It was held as follows in S.P.Chengalvaraya Naidu Vs. Jagannath, (1994) 1 SCC 1:

".....The courts of law are meant for imparting justice between the parties. One who comes to the court, must come with clean hands. A person, whose case is based on falsehood, has no right to approach the court. He can be summarily thrown out at any stage of the litigation...."

It is also important to note here that against the alleged exparte decree dated 17-12-2002, a revision no. 1 of 2003 was filed by the chief tenant, namely, District Cooperative Federation Limited and the present petitioner. An application for stay was filed therein by the present petitioner in that revision. The said revision was dismissed on merit on 18-8-2003 against which a writ petition was filed in this Court which was also dismissed on 21-1-2004. The decree dated 17-12-2002 thus stands confirmed by this Court and during this period, the execution of the decree was stayed.

In view of the facts stated above, it is evident that the petitioner is trying to stick with the disputed property by abusing the legal process. The decree dated 17-12-2002, having been confirmed by this Court, there is hardly any justification for not facilitating its execution. The revisional court has rightly observed that in case ultimately the exparte decree is set aside, the petitioner would be entitled to apply for restitution.

Filing of  application after application for recall is nothing but a device to some how keep the matter alive with no intention to get the matter decided on merits.

The petitioner has been successful to retain the possession of the disputed accommodation even without paying any rent for the last about 13 years. Filing of successive applications by the petitioner cannot, by any stretch of imagination,  be said to be a bonafide act. If such action of a litigant is approved, it would amount travesty of administration of justice. The Apex Court in N.V. Srinivass Murthy and others Vs. Mariyamma (dead) by proposed Lrs and others, JT 2005(6) SC 1, following its earlier decision in the case of  T.Arvindam Vs. T.V. Satyapal, 1978 (1) SCR 742, has held that in such cases heavy costs should be imposed.

In Salem Advocate Bar Association, Tamil Naidu Vs. Union of India, JT 2005 (6) SC 486, the Apex Court has observed that under Section 35 B of CPC an order may be made requiring the defaulting party to pay to other party  such costs as would, in the opinion of the court, be reasonably sufficient to reimburse the other party in respect of the expenses incurred by him in attending the court on that date, and payment of such costs, on the date next following the date of such order, shall be a condition precedent to the further prosecution of the suit or the defence. It is observed that judicial notice can be taken of the fact that many unscrupulous parties take advantage of the fact that either the costs are not awarded or nominal costs are awarded on the unsuccessful party. Unfortunately, it has become a practice to direct parties to bear their own costs. It has been further held that when Section 35(2) provides for cost to follow the event, it is implicit that the costs have to be those which are reasonably incurred by a successful party except in those cases where the court in its discretion may direct otherwise by recording reasons thereof. The costs have to be actual reasonable costs including the cost of the time spent by the successful party, the transportation and lodging , if any, or any other incidental cost besides the payment of the court fee. typing, etc.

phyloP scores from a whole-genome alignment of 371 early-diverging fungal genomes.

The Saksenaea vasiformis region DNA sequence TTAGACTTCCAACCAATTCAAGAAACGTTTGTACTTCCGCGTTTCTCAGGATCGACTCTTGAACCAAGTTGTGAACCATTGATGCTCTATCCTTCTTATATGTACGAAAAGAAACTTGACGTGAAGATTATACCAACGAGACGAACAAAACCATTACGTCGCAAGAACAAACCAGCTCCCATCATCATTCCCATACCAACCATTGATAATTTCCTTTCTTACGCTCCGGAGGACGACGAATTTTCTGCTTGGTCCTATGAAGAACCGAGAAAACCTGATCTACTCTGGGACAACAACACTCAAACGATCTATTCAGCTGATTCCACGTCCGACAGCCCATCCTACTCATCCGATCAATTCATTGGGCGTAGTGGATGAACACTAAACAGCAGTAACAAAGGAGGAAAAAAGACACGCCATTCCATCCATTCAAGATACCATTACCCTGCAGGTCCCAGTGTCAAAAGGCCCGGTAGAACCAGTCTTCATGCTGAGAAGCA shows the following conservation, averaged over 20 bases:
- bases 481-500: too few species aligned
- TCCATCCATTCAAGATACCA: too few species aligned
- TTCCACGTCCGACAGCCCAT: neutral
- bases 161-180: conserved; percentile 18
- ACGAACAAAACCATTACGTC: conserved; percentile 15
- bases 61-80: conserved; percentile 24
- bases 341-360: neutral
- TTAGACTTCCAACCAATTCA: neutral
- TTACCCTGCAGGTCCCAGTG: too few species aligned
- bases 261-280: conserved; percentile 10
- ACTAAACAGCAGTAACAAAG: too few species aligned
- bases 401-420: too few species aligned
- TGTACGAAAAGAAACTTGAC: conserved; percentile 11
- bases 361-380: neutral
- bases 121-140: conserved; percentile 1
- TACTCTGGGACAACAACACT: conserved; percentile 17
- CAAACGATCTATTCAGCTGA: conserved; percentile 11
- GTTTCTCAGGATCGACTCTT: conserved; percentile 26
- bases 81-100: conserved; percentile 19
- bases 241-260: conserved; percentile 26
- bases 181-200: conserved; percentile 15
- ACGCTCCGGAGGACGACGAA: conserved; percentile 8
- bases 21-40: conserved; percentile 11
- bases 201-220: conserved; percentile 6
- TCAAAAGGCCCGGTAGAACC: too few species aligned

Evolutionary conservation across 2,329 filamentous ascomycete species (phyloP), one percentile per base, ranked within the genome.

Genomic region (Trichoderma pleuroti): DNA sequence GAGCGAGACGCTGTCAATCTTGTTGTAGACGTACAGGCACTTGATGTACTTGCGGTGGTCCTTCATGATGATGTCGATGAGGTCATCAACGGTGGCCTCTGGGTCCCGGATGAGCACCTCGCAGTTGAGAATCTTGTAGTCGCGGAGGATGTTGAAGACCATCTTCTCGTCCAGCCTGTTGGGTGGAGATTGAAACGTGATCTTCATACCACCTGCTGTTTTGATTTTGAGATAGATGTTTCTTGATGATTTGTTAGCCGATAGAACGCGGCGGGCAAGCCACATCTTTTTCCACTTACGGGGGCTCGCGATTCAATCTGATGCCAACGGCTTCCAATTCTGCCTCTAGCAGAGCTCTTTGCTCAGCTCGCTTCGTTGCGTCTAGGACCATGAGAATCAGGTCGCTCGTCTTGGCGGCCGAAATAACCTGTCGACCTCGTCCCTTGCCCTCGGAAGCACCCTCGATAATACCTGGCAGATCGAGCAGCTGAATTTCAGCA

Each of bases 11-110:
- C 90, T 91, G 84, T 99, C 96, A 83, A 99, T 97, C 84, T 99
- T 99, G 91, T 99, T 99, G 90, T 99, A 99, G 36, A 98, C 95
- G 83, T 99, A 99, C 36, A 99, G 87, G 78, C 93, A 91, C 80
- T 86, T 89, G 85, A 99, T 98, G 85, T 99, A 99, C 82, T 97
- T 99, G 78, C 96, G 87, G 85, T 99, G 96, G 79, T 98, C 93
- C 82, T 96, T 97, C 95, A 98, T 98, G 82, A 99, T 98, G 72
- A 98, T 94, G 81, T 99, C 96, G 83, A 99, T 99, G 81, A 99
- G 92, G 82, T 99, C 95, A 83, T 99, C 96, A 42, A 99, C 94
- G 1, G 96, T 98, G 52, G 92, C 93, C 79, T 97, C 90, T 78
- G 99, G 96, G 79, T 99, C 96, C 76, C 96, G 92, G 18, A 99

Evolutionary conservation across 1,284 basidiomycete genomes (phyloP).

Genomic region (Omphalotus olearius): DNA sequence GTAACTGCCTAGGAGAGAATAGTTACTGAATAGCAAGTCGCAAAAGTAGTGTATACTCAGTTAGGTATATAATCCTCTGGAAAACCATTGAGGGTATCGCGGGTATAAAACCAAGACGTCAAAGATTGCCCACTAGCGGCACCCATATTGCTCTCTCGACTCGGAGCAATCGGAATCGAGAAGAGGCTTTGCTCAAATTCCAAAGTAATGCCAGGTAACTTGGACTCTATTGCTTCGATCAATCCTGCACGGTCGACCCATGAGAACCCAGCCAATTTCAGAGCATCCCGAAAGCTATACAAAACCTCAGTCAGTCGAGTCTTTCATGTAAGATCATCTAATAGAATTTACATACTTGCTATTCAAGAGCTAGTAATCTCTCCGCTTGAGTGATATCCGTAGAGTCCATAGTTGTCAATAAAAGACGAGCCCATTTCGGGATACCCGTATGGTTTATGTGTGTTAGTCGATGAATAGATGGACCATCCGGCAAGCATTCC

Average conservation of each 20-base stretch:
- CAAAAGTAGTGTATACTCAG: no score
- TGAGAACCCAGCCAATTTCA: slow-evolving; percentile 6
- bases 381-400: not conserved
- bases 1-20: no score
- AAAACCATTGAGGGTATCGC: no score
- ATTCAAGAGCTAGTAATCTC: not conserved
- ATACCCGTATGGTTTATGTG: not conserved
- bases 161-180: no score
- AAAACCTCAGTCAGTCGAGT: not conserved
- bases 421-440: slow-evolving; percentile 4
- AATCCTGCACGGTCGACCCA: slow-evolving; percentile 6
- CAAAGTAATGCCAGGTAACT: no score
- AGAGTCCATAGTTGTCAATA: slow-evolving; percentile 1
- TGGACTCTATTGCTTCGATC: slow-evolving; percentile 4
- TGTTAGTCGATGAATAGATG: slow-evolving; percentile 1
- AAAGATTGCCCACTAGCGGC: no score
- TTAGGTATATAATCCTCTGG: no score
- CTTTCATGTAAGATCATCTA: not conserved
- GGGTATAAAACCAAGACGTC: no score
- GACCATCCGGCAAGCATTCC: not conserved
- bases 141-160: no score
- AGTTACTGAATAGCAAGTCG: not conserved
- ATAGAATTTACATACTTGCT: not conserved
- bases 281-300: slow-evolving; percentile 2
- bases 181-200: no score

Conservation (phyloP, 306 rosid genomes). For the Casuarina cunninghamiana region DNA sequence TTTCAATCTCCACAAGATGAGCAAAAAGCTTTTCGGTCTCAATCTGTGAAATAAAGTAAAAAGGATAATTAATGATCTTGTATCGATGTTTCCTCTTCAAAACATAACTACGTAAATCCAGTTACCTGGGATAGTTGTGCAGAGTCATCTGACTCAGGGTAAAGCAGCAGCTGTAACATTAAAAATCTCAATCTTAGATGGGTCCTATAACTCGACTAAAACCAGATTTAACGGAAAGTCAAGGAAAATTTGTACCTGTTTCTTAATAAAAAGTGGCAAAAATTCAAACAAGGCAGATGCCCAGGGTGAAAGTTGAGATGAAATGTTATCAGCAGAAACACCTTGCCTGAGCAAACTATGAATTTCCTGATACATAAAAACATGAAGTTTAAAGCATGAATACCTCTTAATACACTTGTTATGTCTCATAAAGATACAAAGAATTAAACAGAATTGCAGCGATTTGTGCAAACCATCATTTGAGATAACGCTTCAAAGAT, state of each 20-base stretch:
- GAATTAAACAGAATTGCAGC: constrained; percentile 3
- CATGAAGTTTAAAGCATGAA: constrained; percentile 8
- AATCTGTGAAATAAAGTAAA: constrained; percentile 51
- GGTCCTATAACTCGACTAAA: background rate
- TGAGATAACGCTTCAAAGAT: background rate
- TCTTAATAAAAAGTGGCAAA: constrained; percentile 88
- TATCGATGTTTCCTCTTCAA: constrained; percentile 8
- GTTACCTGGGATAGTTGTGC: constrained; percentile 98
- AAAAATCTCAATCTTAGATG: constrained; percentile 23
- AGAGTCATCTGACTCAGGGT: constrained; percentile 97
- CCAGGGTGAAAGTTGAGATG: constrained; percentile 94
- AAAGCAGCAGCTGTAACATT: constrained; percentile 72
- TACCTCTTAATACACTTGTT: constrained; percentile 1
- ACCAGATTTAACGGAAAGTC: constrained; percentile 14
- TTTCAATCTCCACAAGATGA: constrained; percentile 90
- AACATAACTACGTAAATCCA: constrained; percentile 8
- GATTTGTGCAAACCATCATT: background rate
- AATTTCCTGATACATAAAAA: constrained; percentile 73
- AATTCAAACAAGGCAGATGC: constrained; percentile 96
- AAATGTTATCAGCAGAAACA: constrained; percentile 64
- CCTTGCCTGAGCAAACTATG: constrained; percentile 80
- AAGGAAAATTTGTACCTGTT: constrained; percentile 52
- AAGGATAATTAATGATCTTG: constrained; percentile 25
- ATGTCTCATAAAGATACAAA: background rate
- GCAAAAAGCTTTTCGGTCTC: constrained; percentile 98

Taking into consideration the fact the petitioner has filed successive restoration applications, one after other, apparently to gain time and  has prolonged the litigation beyond its normal course of time and the fact that the exparte decree has already been confirmed by the revisional court in the revision in which the petitioner was one of the parties and also by the High Court, it is appropriate that a sum of Rs. 20,000/- (Rs. Twenty thousand only) be directed to be paid by the petitioner to the contesting respondent towards the cost of litigation.

The petitioner obtained the stay order from this Court on 4-4-2006 and remained in possession during this period without paying or depositing any amount towards damages for the use and occupation of the disputed premises, the executing court is hereby requested to proceed with the execution case forthwith and take appropriate steps to execute the decree dated 17-12-2002 with all speed and shall make an endeavour to get the petitioner or any other person, who may be found in possession, evicted in accordance with law.

Viewed from any angle, no case for interference under Article 226 of the Constitution of India is made out.  

The writ petition is dismissed with costs assessed at Rs. 20,000/- (Rs. Twenty thousand only).

Dated: 9-4-2007



Reproduced in accordance with s52(q) of the Copyright Act 1957 (India) from judis.nic.in, indiacode.nic.in and other Indian High Court Websites